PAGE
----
Funding spike saved city from budget cuts

Published 12:00 am Friday, July 20, 2001

City Manager Paul Sparks had taken out the red pen and was preparing to slash $600,000 to $1 million from the city’s budget.

Friday, July 20, 2001

City Manager Paul Sparks had taken out the red pen and was preparing to slash $600,000 to $1 million from the city’s budget. He was steeling himself to the task of talking about staff cuts with the city department heads.

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That was a month ago.

Now the red pen is gone and Sparks is preparing a new budget. Instead of cuts, he’s thinking about finally taking care of some long-neglected city projects with funding supplied in the final days of the special legislative session.

&uot;I was concerned, because there’s nothing more difficult than cutting jobs and services to balance the books,&uot; Sparks said. &uot;That was the situation we were in.&uot;

According to Eric Willette, policy research manager for the League of Greater Minnesota Cities, legislators struck a deal with Gov. Jesse Ventura in the final days of the special session. The deal added $140 million in funding to local governments to help them maintain services through the property tax reforms contained in the tax bill. The funding comes from a state program called local government aid, or LGA.

Albert Lea will receive $6.4 million in LGA in 2002, up from $5.2 million in total state assistance for the current year which includes money from the now-eliminated Homestead Agricultural Credit Aid (HACA) program.

Willette said the aim of the last-minute deal was to help smaller cities in the state, especially those in Greater Minnesota, keep up with the wealthier cities in the Metro area while the state takes over the general education levy.

&uot;Cities in Greater Minnesota actually fared very well in terms of local government aid,&uot; Willette said.

&uot;They actually ended up with higher increases than the Metro-area cities.&uot;

Willette said cities in Greater Minnesota saw an average increase of 20.7 percent in LGA compared to 16 percent in the Metro area.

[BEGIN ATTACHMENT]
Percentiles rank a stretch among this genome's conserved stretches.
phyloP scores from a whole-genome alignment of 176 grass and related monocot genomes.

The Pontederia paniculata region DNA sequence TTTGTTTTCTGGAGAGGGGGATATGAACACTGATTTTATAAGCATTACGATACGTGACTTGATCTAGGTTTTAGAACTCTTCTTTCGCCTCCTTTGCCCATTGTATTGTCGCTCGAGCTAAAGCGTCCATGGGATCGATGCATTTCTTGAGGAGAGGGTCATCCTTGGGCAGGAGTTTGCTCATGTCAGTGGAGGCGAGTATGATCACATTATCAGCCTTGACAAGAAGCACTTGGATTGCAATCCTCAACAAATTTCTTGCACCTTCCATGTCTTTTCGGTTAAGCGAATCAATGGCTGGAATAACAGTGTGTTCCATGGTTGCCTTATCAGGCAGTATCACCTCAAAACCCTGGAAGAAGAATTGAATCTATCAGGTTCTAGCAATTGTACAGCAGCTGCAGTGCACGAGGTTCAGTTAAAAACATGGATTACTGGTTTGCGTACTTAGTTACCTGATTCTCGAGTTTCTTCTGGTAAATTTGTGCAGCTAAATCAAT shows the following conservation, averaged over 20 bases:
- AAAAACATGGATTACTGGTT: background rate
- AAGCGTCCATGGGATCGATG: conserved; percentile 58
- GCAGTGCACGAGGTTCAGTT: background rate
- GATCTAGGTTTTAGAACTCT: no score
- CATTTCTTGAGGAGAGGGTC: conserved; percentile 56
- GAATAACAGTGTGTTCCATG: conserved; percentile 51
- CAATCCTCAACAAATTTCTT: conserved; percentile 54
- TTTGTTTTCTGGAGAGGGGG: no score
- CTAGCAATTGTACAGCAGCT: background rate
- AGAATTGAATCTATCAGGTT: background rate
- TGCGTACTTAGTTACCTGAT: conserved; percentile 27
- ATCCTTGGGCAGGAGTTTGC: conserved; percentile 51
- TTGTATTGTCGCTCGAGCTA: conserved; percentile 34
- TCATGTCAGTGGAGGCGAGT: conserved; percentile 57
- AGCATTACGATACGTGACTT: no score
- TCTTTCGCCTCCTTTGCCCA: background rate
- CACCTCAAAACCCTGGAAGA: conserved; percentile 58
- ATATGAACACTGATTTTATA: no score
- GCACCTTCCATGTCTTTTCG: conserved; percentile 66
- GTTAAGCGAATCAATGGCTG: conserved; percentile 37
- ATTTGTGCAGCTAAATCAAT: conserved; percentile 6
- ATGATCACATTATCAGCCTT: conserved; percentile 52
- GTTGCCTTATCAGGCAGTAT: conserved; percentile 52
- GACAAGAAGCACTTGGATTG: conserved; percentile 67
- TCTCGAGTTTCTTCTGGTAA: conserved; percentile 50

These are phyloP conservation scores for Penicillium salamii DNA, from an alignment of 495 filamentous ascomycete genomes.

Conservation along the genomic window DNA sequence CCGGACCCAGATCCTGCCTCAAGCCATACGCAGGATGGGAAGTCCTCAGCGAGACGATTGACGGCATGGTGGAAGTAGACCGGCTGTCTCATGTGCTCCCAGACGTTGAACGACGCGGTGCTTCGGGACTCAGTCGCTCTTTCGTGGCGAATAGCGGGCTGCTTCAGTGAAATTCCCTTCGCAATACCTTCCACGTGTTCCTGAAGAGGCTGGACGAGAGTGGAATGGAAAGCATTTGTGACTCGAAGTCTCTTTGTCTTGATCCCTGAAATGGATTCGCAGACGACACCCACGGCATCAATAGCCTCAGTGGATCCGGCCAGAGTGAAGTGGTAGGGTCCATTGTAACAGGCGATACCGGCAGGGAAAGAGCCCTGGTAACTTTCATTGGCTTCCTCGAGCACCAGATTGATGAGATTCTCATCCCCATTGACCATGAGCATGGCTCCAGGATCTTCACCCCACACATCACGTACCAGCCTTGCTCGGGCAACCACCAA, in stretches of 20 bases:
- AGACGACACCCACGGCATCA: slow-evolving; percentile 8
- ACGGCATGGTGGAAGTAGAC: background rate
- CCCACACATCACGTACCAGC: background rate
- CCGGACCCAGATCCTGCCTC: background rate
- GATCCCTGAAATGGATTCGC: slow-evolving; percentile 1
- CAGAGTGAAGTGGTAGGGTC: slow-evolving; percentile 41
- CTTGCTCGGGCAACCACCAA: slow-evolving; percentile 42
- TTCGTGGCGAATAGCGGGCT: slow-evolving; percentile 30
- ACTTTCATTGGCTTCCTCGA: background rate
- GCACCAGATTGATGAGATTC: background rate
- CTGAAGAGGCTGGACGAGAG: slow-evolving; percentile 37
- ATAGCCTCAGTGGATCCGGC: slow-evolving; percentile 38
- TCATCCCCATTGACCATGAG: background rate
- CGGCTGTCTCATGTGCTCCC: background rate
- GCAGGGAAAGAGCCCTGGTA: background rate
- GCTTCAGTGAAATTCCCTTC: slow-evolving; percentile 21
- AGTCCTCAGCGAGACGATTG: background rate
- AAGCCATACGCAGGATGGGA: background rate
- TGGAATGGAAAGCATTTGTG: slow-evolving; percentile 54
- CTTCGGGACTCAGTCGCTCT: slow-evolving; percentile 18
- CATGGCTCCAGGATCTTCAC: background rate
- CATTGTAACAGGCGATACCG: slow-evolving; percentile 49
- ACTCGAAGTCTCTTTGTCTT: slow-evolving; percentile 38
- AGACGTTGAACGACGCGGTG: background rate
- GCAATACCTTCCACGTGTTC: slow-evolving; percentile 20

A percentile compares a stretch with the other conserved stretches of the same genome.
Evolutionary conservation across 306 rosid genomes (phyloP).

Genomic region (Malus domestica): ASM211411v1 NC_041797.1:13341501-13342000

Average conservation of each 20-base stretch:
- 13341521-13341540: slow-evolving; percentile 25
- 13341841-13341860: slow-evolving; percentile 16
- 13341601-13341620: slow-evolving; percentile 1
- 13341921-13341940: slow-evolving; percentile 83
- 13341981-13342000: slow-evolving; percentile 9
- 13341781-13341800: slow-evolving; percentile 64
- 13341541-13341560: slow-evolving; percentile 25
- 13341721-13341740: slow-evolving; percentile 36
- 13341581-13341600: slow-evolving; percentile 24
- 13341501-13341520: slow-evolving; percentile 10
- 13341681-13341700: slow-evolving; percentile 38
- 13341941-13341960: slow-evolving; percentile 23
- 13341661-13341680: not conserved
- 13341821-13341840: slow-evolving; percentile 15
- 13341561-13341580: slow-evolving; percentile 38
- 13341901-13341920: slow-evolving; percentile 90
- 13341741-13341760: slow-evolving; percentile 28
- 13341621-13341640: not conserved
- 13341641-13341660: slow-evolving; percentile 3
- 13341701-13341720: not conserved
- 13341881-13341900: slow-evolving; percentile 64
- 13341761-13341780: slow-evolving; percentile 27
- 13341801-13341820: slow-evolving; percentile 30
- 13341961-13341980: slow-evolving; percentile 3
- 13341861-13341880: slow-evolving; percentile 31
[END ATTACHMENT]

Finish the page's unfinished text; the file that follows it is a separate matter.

Sparks said that increase saved Albert Lea from some painful budget cuts, especially considering the rise in energy and health care costs.

&uot;We were told early on not to count on any increases in LGA, and we knew they were getting rid of HACA,&uot; Sparks said. &uot;When I heard about the last-minute discussions to increase LGA, I was hopeful we might break even. I never expected to get a raise of $1.2 million.&uot;

One explanation for the raise, said Willette, is that Albert Lea was deemed a &uot;regional center&uot; because it supplies services to non-residents from throughout Freeborn County and the surrounding area.

&uot;That was one of the key adjustments to the LGA formula,&uot; Willette said. &uot;All cities in Greater Minnesota with a population of 10,000 have that designation. It borders on a windfall for some cities.&uot;

Though Sparks is happy about the increase, LGA now represents more than 51 percent of the city’s general fund budget. That’s an uncomfortably high percentage, he said.

&uot;It makes me uneasy because we’re in a position now of being at the mercy of the legislature. Cities in the state have always relied on LGA to a great degree, but the reliance is growing,&uot; Sparks said.

Several city needs can benefit from the LGA raise, Sparks said. The animal shelter needs renovation, and the city may finally be able to build a secure facility to hold seized vehicles. The police may even get that extra squad car.

&uot;Those will probably be my recommendations to the council,&uot; Sparks said. &uot;Instead of cuts, we have a good opportunity to address some of these other concerns.&uot;

Sparks has no prediction for the next session. He doesn’t want to count on any more last-minute raises in LGA.

&uot;We were the winners this time,&uot; he said. &uot;Next time – who knows?&uot;

LGA breakdown for local &uot;regional centers&uot;:


&160;2001 LGA

&160;2001 HACA*

&160;2002 LGA

&160;Albert Lea
















*Phased out by 2001 legislature